The founding slogan of the American Federation of Teachers, “Education for Democracy, Democracy for Education,” reflects the preeminent place teacher unionists have always given to democratic citizenship education. We believe that there is a world of difference between such democratic citizenship education and efforts to proselytize students into a particular political or ideological perspective, a practice which we have steadfastly opposed throughout our history. A teacher who engages in political proselytizing, or who treats students differently based on their political views they hold, is a teacher who betrays the trust a democratic society has placed in him or her as an educator of the next generation of citizens.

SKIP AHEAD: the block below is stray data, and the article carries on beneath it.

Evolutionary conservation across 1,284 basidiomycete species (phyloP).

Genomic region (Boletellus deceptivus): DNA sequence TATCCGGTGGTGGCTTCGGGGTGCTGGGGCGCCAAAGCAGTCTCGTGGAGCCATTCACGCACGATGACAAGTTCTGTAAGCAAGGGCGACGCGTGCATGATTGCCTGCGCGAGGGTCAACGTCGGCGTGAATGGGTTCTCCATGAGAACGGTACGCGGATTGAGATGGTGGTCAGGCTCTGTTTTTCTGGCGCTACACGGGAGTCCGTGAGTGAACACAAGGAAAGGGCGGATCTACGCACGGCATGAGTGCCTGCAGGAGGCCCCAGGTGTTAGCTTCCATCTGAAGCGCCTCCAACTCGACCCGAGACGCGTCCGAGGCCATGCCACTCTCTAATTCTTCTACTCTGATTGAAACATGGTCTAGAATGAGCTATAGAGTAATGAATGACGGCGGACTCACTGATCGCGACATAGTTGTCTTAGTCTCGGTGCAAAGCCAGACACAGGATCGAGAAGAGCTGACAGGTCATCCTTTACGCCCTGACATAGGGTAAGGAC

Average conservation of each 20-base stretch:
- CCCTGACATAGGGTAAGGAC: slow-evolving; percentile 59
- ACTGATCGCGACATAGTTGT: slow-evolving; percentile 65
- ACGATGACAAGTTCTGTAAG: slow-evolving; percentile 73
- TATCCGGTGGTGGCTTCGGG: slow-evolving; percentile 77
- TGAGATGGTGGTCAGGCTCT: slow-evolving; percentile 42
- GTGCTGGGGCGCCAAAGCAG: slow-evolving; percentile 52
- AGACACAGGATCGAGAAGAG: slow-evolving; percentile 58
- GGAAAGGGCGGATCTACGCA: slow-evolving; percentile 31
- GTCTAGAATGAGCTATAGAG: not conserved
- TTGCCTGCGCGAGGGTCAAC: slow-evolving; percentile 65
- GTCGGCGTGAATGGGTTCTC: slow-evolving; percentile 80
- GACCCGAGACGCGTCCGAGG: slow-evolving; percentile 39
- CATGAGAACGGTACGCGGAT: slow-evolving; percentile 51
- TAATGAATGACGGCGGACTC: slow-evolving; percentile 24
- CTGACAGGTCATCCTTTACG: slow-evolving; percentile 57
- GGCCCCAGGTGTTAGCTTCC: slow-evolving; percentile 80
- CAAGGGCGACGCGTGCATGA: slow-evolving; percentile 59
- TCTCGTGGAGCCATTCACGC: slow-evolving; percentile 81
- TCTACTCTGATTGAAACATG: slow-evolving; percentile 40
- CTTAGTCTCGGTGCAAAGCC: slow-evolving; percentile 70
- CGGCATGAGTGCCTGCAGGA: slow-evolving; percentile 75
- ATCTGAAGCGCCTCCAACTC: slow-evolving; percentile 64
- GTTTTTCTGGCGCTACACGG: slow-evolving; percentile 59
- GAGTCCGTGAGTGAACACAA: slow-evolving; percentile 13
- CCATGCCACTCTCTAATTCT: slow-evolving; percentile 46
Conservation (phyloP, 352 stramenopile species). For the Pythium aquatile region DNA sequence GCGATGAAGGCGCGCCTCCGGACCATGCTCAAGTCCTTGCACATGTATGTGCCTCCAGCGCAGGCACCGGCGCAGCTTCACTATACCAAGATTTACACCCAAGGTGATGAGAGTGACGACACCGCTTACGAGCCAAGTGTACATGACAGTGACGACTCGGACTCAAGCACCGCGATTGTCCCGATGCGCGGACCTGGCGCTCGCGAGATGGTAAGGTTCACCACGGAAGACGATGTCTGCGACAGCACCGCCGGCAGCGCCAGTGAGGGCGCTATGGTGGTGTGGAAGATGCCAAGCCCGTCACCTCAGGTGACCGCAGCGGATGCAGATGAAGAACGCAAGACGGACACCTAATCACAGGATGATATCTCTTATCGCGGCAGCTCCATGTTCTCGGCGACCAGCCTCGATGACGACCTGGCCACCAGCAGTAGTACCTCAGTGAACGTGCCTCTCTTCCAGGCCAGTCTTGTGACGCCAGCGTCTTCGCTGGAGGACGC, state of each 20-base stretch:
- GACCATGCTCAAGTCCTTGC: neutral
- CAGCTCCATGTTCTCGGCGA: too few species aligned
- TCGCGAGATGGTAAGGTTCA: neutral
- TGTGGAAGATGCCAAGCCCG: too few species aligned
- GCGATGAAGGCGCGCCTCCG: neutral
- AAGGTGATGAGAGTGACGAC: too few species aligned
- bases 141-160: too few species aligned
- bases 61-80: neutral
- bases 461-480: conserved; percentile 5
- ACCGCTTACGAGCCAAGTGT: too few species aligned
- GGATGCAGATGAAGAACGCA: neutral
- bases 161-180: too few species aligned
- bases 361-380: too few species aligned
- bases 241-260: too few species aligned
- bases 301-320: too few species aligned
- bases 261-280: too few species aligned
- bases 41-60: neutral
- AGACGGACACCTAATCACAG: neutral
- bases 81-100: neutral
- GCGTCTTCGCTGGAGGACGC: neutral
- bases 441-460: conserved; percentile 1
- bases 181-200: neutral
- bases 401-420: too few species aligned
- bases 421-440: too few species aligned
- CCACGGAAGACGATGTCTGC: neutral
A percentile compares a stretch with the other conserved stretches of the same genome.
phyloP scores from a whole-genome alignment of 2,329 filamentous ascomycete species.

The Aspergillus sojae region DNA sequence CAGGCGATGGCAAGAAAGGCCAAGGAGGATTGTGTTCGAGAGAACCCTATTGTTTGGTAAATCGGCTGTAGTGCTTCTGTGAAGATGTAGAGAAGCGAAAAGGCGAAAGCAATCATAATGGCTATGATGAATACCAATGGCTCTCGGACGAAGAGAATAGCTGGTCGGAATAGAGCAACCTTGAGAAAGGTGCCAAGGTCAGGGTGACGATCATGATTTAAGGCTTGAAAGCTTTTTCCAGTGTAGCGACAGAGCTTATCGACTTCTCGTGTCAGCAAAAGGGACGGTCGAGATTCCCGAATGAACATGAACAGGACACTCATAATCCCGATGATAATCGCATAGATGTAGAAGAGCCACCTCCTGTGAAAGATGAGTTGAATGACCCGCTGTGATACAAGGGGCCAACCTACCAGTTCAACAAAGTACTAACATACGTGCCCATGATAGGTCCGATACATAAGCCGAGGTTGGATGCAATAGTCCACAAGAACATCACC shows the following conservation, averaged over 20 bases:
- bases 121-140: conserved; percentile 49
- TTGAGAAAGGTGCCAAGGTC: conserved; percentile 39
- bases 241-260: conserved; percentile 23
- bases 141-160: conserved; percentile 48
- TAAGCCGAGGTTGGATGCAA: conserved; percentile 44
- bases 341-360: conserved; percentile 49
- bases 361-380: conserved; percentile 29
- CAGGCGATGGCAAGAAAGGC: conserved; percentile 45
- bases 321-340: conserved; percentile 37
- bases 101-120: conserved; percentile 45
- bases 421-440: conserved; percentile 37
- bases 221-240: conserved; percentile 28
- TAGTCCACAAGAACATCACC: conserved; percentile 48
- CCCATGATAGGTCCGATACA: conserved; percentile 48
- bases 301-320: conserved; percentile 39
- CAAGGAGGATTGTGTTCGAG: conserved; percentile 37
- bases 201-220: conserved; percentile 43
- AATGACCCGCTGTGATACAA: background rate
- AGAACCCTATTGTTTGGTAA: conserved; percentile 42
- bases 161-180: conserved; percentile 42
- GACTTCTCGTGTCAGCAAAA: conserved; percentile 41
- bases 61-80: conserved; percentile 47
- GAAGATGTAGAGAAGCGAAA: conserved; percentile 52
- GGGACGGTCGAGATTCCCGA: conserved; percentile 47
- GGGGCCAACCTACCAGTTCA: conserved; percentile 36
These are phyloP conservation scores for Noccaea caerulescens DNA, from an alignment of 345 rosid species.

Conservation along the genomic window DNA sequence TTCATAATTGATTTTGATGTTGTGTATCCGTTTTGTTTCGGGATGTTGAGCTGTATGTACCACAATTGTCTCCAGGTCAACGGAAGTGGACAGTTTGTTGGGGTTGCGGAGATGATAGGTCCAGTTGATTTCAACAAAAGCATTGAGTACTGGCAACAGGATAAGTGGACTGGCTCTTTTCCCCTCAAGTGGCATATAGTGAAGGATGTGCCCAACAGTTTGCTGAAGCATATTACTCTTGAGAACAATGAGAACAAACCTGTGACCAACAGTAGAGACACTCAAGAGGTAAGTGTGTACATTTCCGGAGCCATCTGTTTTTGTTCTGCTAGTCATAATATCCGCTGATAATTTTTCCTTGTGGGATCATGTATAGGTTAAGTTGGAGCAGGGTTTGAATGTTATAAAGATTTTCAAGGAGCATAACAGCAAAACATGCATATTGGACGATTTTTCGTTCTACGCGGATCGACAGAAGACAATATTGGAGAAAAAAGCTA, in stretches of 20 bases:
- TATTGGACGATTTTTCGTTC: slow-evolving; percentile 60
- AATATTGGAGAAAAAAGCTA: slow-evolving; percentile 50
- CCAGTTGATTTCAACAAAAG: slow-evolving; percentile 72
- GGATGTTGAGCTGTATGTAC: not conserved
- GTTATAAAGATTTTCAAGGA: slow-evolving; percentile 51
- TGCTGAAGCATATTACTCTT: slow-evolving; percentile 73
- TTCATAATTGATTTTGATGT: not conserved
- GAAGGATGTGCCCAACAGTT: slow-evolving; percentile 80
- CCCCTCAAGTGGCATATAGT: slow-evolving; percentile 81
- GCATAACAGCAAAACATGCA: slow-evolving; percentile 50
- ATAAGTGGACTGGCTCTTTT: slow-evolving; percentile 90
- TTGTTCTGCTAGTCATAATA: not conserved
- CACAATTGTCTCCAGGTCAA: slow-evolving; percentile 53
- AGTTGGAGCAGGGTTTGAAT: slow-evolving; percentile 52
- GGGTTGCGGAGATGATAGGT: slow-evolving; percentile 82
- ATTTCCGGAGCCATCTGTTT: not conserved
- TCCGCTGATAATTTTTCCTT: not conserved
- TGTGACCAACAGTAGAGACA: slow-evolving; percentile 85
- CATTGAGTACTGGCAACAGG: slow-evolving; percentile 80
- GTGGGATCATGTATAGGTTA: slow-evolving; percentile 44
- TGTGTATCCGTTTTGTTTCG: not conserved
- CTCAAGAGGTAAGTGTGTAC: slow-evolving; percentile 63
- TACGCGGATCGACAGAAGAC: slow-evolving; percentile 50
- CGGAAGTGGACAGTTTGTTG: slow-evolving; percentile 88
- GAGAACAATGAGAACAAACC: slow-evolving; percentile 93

In breaking with at least a quarter century of its own precedent, the Department of Education announced in this week’s P-Weekly that the First Amendment rights of staff to free political expression should be restricted in schools. “School staff may not wear buttons or apparel in support of a political candidate while in school or during school activities,” principals were told. Further, “the distribution or posting of materials in support of a political candidate in a school building” was prohibited. For as long as I have taught in New York City public schools, through some six presidential elections, four elections for each Senator and twelve elections of members of the House of Representatives, five gubernatorial elections, five mayoral elections and more state and citywide ballot referenda than I can recall, the Board of Education/Department of Education had a very different policy. There was no prohibition of election campaign buttons, and no attempt was made to prevent the UFT from communicating with its members on participation in the electoral process in schools. When educators were at the helm of New York City public schools, they saw no harm, but rather some worthwhile good, in students knowing that their teachers were engaged in the primary right and responsibility of citizenship, participation in the electoral process. Why the DoE chose this moment to establish a new policy limiting free political expression will have to be explained by those who took this unfortunate step, but one thing is clear: those who now occupy Tweed do not understand the fundamental distinction between education into democratic citizenship, modeled by teachers who practice that citizenship, and the inappropriate use of the classroom to proselytize a particular political view or ideology. Their actions can not but have a chilling effect on citizenship education.